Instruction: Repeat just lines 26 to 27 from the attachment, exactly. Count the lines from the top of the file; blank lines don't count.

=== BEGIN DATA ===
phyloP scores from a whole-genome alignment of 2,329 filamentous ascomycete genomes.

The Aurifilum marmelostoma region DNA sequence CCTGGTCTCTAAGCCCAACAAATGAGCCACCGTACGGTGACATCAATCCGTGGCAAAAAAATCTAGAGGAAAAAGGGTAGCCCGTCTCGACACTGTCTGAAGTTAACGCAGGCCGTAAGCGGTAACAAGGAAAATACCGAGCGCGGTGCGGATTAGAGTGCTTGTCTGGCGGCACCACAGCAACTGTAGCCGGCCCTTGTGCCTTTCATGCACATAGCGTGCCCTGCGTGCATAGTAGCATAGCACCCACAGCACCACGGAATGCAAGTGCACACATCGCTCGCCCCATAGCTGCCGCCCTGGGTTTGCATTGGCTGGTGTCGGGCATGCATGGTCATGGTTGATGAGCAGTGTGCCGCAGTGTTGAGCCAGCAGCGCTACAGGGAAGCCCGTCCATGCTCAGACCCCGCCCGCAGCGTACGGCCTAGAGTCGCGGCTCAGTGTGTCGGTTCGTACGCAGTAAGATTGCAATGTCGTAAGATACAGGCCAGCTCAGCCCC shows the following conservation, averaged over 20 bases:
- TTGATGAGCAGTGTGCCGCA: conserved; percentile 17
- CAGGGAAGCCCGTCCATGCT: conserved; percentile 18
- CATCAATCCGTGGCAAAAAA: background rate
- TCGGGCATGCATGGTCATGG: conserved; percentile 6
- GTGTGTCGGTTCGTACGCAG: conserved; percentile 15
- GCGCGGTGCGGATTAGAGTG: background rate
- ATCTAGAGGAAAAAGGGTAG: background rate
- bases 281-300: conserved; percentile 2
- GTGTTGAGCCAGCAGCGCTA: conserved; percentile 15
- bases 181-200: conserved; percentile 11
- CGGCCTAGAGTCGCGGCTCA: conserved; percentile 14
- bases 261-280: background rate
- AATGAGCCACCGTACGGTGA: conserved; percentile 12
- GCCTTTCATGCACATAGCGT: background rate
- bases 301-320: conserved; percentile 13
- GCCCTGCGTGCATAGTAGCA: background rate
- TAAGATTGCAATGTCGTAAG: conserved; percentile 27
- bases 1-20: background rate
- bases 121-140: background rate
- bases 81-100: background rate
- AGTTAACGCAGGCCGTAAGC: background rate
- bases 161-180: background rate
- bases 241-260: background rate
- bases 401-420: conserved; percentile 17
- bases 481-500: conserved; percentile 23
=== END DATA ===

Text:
- bases 401-420: conserved; percentile 17
- bases 481-500: conserved; percentile 23